Between the Liner Notes

Between the Liner Notes

United States

Between the Liner Notes is a documentary style podcast about music, why it is the way it is and how it got to be that way. Episodes are released the first Monday of every month!

Episodes

15: Boy Bands, Blimps & Ponzi Schemes  

This is the story of boy band impresario and convicted Ponzi schemer, Lou Pearlman. Listen as Pearlman biographer, Tyler Gray and talent manager Jeanne Tanzy-Williams discuss an individual who was larger than life.

14: Give 'em the Hook  

Vaudeville was once America's most popular form of entertainment. Audiences flocked to the theaters to watch an array of performances ranging from standard singers and comedians, to shadow puppets and a man who eats weird stuff. A few savvy businessmen recognized vaudeville's popularity early on, and ruthlessly built vast networks of theaters. They transformed popular entertainment, for the first time, into big business.

13: The Execution of Joe Hill  

In 1915, Joe Hill, a Swedish-American labor activist, was unjustly convicted and executed by the State of Utah, but not before leaving behind a body of work that would inform the next generation of American folk music. In this episode, we talk with William Adler author of the Joe Hill Biography titled, "The Man Who Never Died," and Clayton Simms, a criminal defense attorney working to get Joe Hill exonerated more than a century later.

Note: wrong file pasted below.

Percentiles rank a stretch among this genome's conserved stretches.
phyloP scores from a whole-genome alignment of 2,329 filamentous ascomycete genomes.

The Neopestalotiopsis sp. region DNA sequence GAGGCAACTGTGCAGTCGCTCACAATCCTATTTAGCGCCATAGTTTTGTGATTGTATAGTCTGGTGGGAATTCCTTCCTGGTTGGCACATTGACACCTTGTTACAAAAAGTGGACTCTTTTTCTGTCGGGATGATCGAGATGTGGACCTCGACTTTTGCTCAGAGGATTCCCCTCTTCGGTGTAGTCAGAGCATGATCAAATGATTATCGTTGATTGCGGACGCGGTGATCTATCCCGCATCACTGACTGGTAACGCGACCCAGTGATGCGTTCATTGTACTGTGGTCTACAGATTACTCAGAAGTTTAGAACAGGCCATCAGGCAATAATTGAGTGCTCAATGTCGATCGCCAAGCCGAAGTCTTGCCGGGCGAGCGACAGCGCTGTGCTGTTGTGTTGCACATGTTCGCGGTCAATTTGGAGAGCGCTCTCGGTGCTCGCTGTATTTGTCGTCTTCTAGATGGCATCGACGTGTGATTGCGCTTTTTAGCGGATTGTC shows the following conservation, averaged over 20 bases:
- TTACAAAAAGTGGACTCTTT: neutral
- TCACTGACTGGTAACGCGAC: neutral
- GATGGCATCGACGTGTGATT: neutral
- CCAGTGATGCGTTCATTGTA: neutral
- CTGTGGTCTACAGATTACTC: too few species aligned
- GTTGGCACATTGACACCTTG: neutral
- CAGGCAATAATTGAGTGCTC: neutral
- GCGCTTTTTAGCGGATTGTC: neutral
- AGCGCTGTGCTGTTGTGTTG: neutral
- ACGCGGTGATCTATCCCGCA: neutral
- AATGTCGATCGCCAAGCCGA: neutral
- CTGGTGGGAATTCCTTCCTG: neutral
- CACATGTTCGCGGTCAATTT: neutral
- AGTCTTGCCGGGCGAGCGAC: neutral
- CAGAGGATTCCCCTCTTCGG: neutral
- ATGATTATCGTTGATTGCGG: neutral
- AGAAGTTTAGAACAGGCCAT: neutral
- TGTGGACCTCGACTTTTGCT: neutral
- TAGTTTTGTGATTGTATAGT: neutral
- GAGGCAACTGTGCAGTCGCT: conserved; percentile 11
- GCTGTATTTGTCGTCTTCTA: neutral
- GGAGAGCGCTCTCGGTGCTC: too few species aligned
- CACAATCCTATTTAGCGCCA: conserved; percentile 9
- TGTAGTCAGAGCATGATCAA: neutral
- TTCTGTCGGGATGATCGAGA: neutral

12: 3,000 Beatniks Riot in Village  

Every Sunday since the end of World War II, musicians journeyed to Washington Square Park to sing folk-songs. Until one Sunday—after the City of New York denied the musicians a singing permit—they decided to protest instead. What resulted was a violent confrontation with authority.

11: The District  

The story of how Jazz began in New Orleans

10: Jingle Brains  

Jingles are traditionally defined as short songs about a product that are written for TV or radio, but—with songs like Poo-Pourri’s “Imagine Where You Can Go” being released on the internet—does the traditional definition need to be expanded? Listen as Tim Taylor, author of “The Sounds of Capitalism” and Helen Zaltzman, the host of The Allusionist, take us through the century long history of ad music, and examine what jingles sound like in the internet age.

09: Castrati  

It's hard to believe, but only a few centuries ago, young boys were castrated for the sole purpose of preserving their high-pitched singing voices. These boys—commonly referred to as Castrati—started out singing the high parts in church choirs, but, with the surging popularity of opera, soon amassed fame reminiscent of our modern pop stars. Listen as Between the Liner notes talks with Castrati expert Martha Feldman and Switched on Pop's Charlie Harding about this unique piece of Europe's musical past.

08: God Bless Tiny Tim